Archive for September 3rd, 2017

Review – Follies – National Theater

September 3, 2017

Imagine going into an attic, and finding a dusty Faberge egg. You open it, and inside is a music box, two keys broken. You wind it up and it starts playing pretty music while little jeweled characters whirl around in the semi-darkness. This is Follies. The story concerns a reunion of old showgirls in a crumbling Broadway theater; they reminisce about the old times, do some numbers in the guise of reliving memories, and perform a few things together as their current selves while the shadow of their past mirror them in the wings and disintegrating dressing rooms. Eventually the story focuses on two couples, Sally and Buddy Plummer (Imelda Staunton and Peter Forbes) and Phyllis and Benjamin Stone (Janie Dee and Philip Quast), whose lives have not quite matched the hopes they had back when the girls were on stage and the boys were wooing them. This leads to an entire suite of “The Follies” of these four people … which has a total “jumped the shark” feel to it, but hey, it’s a musical, when do these things make sense? If Sondheim was tired of writing songs in the style of old vaudeville numbers and wanted to do more emotional reveals, that suited me fine. And the dance numbers from this section were just completely nuts – probably closer to what an actual review would have been like back in the day but something I’d really never seen on stage – only in the movies.
faberge-egg
Are you reading this to decide whether or not to go? Then open a new tab and just get yourself some tickets now, because if you love musicals of the Sondheim variety, then you probably already knew you had to go and just wanted confirmation. I’m doing that. You’re confirmed. And remember the National releases rush seats every Friday for the next week’s show for 20 quid – so if it’s sold out by the time you read this, it’s not in fact too late – you just need to jump on the ticket buying next Friday. (And please remember it’s 2:10 no interval so save your wine for after the show.)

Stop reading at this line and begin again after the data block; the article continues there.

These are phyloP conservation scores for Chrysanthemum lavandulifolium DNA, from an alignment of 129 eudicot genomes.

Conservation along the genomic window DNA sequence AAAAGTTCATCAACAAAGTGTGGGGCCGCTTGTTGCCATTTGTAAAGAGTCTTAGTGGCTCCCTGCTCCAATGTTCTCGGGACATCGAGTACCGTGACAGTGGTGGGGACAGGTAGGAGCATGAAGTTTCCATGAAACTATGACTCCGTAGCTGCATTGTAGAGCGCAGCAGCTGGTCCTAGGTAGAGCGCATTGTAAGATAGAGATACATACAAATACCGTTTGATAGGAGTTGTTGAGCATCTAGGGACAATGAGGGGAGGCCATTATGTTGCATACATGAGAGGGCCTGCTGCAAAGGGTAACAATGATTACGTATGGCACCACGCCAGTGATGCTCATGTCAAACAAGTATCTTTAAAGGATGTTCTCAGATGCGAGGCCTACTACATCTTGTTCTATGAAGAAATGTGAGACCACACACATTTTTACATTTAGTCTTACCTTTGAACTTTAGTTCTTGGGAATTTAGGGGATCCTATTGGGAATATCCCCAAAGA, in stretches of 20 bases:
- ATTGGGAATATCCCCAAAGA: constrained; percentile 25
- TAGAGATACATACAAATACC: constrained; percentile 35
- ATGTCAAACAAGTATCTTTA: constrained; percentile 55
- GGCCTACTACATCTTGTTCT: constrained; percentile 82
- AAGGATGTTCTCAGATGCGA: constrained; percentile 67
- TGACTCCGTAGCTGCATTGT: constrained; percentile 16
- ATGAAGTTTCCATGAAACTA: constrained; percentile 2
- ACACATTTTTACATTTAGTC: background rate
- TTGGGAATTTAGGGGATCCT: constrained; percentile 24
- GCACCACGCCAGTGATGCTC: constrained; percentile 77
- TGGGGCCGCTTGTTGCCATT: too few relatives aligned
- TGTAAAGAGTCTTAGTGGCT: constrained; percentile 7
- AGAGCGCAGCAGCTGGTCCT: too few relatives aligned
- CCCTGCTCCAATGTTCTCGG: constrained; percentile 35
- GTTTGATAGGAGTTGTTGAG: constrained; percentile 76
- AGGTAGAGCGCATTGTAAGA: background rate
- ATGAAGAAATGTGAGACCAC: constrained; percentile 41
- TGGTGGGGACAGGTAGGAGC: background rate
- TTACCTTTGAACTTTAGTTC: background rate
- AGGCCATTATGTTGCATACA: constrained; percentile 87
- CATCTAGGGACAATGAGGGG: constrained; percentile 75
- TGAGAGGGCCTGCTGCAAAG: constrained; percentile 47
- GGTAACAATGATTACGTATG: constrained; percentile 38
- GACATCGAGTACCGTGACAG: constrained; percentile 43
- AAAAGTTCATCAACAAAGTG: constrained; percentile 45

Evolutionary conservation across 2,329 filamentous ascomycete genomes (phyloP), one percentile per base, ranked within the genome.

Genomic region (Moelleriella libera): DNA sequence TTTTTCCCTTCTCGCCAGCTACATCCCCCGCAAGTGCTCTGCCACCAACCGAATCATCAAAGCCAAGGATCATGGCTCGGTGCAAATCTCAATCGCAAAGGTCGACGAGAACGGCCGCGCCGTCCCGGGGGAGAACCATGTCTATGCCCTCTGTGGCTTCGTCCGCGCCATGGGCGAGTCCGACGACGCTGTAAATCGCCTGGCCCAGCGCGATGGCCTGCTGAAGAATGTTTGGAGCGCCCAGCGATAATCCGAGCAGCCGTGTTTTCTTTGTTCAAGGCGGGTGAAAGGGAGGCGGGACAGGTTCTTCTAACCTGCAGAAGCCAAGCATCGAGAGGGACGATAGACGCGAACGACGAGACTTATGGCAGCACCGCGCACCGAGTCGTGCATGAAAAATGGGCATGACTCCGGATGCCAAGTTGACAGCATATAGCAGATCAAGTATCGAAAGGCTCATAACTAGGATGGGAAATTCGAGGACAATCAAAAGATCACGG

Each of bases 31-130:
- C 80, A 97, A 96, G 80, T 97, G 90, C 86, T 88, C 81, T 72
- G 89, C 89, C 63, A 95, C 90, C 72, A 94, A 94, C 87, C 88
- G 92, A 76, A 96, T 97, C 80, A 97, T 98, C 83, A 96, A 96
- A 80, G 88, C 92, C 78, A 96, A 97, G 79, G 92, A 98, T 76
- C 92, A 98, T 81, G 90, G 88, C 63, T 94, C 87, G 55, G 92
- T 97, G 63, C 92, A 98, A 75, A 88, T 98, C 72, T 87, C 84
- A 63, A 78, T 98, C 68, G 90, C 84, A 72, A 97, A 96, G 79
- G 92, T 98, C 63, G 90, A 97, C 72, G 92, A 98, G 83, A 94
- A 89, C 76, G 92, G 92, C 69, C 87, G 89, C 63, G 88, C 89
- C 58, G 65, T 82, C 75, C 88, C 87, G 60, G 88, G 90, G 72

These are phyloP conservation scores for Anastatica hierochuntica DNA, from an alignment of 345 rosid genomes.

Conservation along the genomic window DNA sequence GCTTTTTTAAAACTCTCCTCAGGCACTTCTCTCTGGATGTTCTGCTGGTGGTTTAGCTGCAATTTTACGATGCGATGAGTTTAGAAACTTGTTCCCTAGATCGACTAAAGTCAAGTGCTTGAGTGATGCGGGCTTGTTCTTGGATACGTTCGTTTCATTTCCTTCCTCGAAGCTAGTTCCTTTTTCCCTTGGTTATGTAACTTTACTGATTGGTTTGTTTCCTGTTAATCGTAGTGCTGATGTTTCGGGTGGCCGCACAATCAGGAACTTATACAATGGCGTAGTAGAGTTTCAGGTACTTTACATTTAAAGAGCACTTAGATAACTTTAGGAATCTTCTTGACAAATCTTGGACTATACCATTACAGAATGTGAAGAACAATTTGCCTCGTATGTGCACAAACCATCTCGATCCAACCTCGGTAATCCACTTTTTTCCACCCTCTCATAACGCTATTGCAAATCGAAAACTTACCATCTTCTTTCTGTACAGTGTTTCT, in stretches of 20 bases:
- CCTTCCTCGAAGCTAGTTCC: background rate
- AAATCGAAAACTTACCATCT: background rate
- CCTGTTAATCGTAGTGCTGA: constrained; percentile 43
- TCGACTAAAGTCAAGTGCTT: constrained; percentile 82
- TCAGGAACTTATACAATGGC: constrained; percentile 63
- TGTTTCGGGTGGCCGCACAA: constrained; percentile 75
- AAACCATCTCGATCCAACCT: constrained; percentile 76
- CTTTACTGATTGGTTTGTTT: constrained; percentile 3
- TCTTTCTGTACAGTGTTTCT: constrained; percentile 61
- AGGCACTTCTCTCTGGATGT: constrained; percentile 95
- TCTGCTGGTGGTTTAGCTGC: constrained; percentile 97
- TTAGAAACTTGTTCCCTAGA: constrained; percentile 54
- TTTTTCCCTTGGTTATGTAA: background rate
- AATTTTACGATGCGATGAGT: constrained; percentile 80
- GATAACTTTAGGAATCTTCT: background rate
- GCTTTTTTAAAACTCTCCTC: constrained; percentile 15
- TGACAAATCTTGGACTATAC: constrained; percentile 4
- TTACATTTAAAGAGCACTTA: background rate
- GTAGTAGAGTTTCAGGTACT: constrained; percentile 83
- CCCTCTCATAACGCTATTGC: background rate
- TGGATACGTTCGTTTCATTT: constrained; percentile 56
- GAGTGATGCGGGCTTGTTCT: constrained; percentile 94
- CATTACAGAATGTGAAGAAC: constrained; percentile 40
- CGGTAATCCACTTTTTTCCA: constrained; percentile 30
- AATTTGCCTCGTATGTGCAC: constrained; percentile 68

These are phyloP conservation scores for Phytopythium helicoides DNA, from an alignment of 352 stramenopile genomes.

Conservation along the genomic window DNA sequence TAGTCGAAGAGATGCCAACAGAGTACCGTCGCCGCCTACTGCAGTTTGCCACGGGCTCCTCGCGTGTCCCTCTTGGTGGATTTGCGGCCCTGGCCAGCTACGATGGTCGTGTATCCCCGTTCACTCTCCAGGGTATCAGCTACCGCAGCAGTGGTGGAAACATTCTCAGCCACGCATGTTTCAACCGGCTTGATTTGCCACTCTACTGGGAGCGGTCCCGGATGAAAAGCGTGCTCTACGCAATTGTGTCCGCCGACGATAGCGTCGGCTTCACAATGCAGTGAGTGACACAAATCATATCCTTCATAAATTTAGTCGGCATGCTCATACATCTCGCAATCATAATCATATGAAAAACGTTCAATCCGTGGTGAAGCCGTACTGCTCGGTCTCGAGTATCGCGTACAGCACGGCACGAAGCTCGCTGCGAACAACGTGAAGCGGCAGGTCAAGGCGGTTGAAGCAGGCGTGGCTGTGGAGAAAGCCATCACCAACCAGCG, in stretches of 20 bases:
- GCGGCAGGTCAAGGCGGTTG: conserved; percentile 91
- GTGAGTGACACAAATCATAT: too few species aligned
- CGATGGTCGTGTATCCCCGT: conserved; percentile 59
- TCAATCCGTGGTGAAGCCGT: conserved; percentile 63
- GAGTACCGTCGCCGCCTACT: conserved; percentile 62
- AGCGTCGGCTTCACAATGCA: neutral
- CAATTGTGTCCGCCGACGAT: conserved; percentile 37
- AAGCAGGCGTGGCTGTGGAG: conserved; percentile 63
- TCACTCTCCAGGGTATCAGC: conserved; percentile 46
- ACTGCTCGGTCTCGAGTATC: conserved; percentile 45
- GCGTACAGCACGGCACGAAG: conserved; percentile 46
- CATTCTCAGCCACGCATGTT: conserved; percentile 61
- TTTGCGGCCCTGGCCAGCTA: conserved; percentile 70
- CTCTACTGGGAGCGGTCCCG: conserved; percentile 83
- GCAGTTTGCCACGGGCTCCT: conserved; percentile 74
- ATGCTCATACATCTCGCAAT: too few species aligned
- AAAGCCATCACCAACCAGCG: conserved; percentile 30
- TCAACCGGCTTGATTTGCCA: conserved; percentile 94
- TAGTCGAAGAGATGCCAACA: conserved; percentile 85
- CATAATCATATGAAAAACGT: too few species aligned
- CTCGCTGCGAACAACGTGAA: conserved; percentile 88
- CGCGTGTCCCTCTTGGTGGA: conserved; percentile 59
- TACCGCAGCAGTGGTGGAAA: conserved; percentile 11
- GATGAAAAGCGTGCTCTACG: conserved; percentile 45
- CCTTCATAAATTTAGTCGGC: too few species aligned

To me, the genius of this production is doing this show in London, where assembling some ten or so top shelf actresses who are out of the ingenue era is as easy as grabbing a handful of sweeties out of a candy barrel, and we, the audience, come out winners (while the actresses get some damned fine material to work with). Our cornucopia of theatrical riches spills out on stage, greatly enhanced by the National’s shameless expediture on brilliant costumes for the “young” versions of the various actresses – Miss 1930, Miss 1925, et cetera – which we get to sit and enjoy as they glimmer and shimmy behind or alongside their modern (1971) counterparts.

The various conceits – of having musical numbers done from this classic era of stage, of shifting the story between the “girls” and the two couples, of having all of the characters represented by both their modern and their much younger selves – does so much to structure this show that it feels like it teeters of the edge of having just gone too far but ends up feeling masterful. We are just as much in the hands of a person who is on top of their game as I was earlier this year at The Ferryman. And the four leads were … well, actually, I do have a bit of a beef, because although I came to see Imelda Staunton, I felt that as Sally Plummer she was too one note. Sure, the character is a bit unhinged, and yeah Ms Staunton can dance and sing, but … I thought there were more depths to be found, somewhere, especially by such a skilled actress as Staunton. Maybe I’m wrong; maybe Sally was just written that way. But as consolation we have the magnificent “Losing My Mind” … and Janie Dee’s “Could I Leave You” … and, my God, just SO MANY GOOD SONGS.

I know. I’m just a blogger. I’ve let you down. There are better words I could use to describe this show. But mind this: I have already bought a ticket to go back. And when I sat there watching it, goosebumps raced over my skin, and I thought, “My God, this is it, an honest to God five star show, perfection incarnate, and I am here seeing it at the National and people will be talking about this show for years.” I know I will.

(This review is of a preview performance that too place on August 30th, 2017. Follies is running through January 3rd, 2018.)

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